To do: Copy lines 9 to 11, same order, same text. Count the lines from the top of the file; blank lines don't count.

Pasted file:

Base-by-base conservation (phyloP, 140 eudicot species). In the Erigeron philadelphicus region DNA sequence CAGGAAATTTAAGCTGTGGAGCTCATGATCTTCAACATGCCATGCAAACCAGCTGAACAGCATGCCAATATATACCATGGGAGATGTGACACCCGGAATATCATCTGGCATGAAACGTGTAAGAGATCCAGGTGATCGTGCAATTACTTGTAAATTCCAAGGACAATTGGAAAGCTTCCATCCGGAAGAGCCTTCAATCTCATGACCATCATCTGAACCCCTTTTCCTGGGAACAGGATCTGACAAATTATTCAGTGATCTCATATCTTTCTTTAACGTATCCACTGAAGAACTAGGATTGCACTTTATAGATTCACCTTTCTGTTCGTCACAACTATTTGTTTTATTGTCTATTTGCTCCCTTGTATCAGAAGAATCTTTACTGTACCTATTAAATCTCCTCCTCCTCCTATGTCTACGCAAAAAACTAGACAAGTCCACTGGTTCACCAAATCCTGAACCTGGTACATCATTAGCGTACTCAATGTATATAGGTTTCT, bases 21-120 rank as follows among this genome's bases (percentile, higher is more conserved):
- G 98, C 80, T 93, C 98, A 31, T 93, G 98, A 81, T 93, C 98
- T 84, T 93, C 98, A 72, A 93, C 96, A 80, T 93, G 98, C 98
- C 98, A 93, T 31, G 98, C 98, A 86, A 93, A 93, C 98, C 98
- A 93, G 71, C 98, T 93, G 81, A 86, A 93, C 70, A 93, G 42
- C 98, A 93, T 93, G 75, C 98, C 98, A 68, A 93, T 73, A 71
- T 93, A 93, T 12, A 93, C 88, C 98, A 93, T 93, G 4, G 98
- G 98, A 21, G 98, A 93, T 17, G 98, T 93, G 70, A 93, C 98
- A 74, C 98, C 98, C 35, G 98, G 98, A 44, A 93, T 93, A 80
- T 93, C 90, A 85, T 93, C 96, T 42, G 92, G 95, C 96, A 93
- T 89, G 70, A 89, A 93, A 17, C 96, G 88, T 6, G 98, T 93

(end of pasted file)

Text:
- A 74, C 98, C 98, C 35, G 98, G 98, A 44, A 93, T 93, A 80
- T 93, C 90, A 85, T 93, C 96, T 42, G 92, G 95, C 96, A 93
- T 89, G 70, A 89, A 93, A 17, C 96, G 88, T 6, G 98, T 93